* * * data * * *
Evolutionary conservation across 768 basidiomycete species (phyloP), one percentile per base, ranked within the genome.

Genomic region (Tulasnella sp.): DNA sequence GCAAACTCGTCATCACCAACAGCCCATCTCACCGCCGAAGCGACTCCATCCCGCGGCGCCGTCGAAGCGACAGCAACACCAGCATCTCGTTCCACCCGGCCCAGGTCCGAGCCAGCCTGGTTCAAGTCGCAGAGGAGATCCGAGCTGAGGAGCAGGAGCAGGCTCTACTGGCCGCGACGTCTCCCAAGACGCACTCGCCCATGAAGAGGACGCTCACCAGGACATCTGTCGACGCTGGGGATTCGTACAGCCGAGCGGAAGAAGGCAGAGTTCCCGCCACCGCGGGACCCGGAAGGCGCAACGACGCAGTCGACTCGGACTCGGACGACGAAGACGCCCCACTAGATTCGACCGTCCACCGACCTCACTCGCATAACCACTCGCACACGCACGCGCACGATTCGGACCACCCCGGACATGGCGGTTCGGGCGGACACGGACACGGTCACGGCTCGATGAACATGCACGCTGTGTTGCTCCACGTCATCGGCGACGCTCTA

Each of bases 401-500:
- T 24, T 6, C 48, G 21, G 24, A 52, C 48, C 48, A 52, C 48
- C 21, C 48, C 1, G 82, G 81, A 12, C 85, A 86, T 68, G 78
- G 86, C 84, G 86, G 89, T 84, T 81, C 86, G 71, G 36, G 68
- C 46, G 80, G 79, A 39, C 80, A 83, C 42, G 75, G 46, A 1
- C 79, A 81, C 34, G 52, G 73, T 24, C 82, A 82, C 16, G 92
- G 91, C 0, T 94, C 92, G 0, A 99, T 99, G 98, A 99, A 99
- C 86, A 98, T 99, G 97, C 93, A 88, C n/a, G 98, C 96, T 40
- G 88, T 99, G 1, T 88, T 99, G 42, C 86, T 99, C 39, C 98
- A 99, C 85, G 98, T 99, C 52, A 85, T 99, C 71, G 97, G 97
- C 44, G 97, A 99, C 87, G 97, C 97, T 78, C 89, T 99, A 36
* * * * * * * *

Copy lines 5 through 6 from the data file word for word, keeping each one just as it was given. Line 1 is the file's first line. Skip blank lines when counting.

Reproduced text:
- C 21, C 48, C 1, G 82, G 81, A 12, C 85, A 86, T 68, G 78
- G 86, C 84, G 86, G 89, T 84, T 81, C 86, G 71, G 36, G 68